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(Re)Producing American Soldiers in an Age of Empire

  • Isabelle V. Barker (a1)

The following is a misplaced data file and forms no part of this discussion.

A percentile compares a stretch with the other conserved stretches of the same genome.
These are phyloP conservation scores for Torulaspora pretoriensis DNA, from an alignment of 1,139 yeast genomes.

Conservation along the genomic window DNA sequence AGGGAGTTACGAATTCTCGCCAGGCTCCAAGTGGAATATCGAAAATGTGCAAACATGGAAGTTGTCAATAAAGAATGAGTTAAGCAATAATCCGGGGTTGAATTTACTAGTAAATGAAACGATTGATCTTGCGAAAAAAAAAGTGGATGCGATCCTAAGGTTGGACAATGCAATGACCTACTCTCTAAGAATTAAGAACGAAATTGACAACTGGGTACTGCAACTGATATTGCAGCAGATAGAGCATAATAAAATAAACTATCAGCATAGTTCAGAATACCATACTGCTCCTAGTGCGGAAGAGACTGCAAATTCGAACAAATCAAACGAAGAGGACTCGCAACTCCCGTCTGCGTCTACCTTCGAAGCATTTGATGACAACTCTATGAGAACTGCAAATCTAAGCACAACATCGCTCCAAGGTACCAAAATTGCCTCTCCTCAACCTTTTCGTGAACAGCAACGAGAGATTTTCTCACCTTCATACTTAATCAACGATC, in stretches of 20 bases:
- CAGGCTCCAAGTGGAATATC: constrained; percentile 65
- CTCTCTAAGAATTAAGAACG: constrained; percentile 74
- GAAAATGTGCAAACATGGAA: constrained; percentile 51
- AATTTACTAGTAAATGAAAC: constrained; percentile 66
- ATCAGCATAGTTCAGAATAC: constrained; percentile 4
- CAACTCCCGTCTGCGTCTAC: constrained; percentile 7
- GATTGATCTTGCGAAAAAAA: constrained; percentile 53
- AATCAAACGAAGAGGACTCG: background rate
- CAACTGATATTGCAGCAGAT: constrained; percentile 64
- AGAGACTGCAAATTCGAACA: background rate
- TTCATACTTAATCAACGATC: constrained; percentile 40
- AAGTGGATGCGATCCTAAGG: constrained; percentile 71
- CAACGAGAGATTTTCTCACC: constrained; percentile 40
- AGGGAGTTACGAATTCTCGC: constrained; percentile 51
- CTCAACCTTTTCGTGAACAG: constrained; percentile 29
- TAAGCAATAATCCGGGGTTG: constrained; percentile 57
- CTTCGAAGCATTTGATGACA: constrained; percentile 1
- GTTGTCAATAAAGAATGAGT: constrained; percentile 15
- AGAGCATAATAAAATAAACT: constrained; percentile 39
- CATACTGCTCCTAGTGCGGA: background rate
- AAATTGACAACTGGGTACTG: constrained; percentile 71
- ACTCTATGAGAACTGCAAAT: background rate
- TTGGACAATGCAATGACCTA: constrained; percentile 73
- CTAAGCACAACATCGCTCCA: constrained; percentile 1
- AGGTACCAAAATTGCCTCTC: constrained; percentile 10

While there has been little data gathered as to the presence of migrant workers in service occupations on U.S. military bases in Iraq, the data that do exist along with anecdotal evidence gathered by journalists suggest that the division of reproductive labor on military bases reflects an underexplored axis in the global organization of social reproductive labor. Due in part to the privatization of these services, the vast majority of vital support service labor is outsourced to and performed by men migrating from India, Bangladesh, Sri Lanka, the Philippines, Nepal, and Pakistan. This globalized division of reproductive labor is a site of symbolic politics that reinforces the gendered dimensions of the national identity of the American soldier. This division builds off of a long tradition of gendered dynamics framing military service. The displacement of reproductive labor, which remains coded as effeminate, onto poor migrant men serves to reinforce the aggressive masculine version of American soldiering in a way that smoothes over differences among soldiers along the lines of race, class, rural or urban origin, and even gender. Echoing earlier colonizer–colonized relations, this division of labor in turn supports the increasingly imperial posture that the United States has assumed in the world.

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